The 24-storey Grenfell Tower in Kensington, West London, caught fire and was engulfed by flames in the early hours of the morning of June 14. Six fatalities have been reported and 74 people have been taken to hospital, 20 of them with critical injuries.
The blaze, which broke out in the early hours, rapidly spread through the building (Rex/Shutterstock)
The fire broke out in the second floor and quickly spread through the entire bulding, engulfing it in flames and smoke that could be seen from miles around.
London Fire Brigade received multiple calls, with the first call received at 00:54hrs – fire crews arrived on scene in under six minutes.
Reports say that residents could be screaming and waving from their windows, and some newspapers are reporting that people jumped from windows to escape the flames, while others were seen escaping using bedsheets as improvised rope ladders.
London Fire Brigade Commissioner, Dany Cotton said in a statement: “This is an unprecendented situation,” and that a major incident was declared, based on the level of resources that were needed. More than 200 firefighters attended the incident, with 40 fire engines and other specialist vehicles, including 14 fire rescue units. “Crews wearing breathing apparatus have been working in extremely difficult conditions to rescue people,” she added.
London Ambulance Service Assistant Director of Operations, Stuart Crichton, said: “We have taken over 50 patients to five hospitals across London.
“Over 100 of our medics are working hard to respond to this incident, including ambulance crews, advanced paramedics, advanced trauma teams from London’s Air Ambulance and those staff managing the incident in our special operations centre. In addition, our hazardous area response teams are also on scene.”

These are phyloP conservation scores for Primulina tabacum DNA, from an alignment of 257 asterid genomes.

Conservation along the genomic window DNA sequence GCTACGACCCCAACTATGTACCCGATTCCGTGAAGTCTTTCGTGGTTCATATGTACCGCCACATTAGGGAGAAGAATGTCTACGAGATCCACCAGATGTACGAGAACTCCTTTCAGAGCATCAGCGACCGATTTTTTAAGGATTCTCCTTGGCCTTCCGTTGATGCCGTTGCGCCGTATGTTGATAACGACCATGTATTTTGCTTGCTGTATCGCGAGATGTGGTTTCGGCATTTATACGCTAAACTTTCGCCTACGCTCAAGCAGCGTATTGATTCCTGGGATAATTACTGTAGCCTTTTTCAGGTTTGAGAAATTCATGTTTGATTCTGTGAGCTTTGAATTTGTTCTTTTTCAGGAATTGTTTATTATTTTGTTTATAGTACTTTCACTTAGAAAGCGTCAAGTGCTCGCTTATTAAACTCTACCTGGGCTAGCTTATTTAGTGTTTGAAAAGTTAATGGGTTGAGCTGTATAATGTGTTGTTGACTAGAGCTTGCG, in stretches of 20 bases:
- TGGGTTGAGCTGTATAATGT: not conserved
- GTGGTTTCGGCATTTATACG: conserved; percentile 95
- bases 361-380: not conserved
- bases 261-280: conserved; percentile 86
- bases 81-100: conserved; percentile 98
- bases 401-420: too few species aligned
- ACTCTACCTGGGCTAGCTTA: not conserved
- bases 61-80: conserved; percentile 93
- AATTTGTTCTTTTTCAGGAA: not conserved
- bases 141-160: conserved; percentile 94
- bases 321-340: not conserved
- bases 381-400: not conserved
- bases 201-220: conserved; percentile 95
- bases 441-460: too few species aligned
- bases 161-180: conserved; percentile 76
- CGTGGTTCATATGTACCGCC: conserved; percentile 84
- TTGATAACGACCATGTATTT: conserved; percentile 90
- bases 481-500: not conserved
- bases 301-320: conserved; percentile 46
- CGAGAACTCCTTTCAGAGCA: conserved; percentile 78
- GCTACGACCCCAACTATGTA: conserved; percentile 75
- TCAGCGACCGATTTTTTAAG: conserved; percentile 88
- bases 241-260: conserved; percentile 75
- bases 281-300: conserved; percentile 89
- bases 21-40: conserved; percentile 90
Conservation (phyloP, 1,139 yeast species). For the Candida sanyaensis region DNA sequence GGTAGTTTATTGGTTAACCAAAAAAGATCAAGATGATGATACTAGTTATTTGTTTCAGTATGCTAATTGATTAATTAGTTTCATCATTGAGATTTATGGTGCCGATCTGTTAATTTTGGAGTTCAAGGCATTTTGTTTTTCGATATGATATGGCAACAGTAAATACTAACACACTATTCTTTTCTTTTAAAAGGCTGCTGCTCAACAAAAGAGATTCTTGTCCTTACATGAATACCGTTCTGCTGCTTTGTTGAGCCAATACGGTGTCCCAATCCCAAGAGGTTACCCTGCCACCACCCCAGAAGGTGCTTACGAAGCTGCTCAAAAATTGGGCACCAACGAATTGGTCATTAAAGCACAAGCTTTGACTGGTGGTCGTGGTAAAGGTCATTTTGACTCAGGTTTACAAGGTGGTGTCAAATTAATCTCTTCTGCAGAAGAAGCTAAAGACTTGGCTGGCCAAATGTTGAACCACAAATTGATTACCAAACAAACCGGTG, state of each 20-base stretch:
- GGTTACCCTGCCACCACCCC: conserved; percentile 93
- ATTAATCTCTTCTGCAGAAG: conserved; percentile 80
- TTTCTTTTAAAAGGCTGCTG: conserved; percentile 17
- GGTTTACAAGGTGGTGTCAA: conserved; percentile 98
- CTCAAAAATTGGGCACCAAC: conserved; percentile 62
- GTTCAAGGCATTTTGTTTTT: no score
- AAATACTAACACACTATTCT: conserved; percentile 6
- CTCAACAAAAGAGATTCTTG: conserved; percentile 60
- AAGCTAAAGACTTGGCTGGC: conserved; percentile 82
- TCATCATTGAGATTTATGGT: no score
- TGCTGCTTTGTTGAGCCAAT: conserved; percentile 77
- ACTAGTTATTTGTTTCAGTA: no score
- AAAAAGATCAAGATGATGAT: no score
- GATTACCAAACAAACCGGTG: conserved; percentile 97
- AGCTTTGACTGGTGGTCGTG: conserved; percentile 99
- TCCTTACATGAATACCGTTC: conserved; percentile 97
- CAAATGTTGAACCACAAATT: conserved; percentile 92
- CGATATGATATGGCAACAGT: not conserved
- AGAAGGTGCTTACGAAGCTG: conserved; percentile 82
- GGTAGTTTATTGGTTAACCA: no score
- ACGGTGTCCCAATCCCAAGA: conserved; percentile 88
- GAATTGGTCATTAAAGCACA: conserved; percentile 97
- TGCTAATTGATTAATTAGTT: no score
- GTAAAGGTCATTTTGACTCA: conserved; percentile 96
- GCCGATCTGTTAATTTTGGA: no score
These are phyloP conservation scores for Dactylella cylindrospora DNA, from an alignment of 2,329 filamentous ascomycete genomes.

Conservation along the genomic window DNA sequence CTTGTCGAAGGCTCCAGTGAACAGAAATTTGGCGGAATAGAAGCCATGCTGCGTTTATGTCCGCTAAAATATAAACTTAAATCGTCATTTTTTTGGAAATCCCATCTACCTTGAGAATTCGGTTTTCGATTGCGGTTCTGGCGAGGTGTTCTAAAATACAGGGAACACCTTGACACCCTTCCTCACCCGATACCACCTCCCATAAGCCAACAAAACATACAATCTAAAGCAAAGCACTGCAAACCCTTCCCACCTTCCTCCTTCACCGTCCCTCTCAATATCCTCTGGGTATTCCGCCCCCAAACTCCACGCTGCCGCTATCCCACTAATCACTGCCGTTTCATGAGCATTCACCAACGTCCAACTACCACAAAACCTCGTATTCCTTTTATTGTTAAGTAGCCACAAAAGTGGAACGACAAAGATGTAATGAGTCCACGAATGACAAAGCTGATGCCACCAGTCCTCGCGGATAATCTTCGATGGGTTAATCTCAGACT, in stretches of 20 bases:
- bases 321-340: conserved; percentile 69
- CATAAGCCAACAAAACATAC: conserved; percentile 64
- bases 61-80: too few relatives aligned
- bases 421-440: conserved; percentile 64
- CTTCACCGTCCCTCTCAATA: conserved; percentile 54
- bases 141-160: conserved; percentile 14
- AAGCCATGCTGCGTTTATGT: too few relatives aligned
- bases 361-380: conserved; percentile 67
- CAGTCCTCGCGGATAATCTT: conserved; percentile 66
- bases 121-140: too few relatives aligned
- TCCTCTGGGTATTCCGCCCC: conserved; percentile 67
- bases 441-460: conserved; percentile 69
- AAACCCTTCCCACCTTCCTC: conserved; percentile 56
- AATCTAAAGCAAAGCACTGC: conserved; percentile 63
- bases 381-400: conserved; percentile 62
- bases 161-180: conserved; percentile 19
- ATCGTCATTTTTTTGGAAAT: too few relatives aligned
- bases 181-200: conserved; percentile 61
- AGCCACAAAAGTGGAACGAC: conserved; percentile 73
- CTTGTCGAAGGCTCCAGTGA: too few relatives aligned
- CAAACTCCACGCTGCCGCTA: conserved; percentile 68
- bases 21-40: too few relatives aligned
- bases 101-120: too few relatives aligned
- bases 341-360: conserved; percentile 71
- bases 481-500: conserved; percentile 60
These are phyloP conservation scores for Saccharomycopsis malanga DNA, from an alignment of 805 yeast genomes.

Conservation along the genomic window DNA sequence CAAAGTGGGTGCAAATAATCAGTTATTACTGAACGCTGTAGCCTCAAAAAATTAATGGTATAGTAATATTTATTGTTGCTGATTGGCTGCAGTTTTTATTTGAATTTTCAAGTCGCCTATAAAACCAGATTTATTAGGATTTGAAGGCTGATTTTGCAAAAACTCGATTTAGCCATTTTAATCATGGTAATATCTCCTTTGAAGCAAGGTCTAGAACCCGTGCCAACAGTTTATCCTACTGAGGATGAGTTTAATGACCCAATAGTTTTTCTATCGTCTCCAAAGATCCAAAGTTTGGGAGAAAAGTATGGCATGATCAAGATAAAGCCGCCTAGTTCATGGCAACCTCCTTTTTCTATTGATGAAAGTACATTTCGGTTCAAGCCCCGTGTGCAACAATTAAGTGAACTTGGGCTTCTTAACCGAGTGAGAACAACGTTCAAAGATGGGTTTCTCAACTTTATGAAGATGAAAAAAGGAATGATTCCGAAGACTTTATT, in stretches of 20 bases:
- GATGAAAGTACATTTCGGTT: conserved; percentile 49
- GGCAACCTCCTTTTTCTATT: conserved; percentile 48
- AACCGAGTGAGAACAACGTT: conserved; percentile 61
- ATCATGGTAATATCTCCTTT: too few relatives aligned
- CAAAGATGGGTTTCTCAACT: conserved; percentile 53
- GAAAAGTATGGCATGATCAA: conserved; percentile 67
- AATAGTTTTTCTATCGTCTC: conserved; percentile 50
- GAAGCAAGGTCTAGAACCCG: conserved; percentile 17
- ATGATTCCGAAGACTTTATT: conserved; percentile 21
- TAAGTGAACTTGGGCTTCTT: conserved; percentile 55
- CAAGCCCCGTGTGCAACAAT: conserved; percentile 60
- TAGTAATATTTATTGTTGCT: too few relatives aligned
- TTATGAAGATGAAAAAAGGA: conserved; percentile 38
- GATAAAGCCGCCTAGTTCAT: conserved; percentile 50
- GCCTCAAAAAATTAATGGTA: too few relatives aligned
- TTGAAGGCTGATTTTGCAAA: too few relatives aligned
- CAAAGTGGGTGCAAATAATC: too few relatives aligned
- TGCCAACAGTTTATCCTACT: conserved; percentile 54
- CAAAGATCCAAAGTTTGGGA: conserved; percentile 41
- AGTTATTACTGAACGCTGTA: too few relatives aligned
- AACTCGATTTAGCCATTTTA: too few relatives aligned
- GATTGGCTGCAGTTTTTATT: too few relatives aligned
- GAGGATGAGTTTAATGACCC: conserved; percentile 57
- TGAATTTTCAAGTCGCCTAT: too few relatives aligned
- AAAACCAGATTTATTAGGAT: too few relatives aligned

Kensington and Chelsea Borough Council activated its major emergency plan and local authority liaison officers worked with the emergency services at the scene. An emergency rest centre has been opened for evacuees and volunteer organisations were in attendance to provide clothing and food.
Extensive cordons were put in place, nearby residents were evacuated and the A40 – a major trunk road – was closed in both directions.
The residential high-rise building was built in 1974 and contains 120 homes. It has recently been part of a £10 million refurbishment, including new windows, insulation and cladding, as well as a complete upgrade to the heating system. It emerged that a residents’ action group had made repeated warnings about the standard of fire safety, after a power surge in 2013 damaged electrical equipment – the Greenfell Action Group later said that it believed a fire disaster was narrowly averted in 2013: “When residents experienced a period of terrifying power surges that were subsequently found to have been caused by faulty wiring.”
The group also voiced concerns about access to the building for emergency services and lack of fire warnings posted for residents, as well as saying that residents had been told to seek shelter in their flats in the event of a fire. The Guardian newspaper published an exerpt from a newsletter to residents that said: “Our longstanding ‘stay put’ policy stays in force until you are told otherwise. This means that (unless there is a fire in your flat or in the hallway outside your flat) you should stay inside your flat. This is because Grenfell was designed according to rigorous fire safety standards. Also, the new front doors for each flat can withstand a fire for up to 30 minutes, which gives plenty of time for the fire brigade to arrive.
In a blog published in November 2016, the group said: “It is a truly terrifying thought but the Grenfell Action Group firmly believe that only a catastrophic event will expose the ineptitude and incompetence of our landlord."
As of 09:45hrs this morning, Commissioner Cotton confirmed that firefighters were making steady progress up the building, saying that they had reached the 21st floor.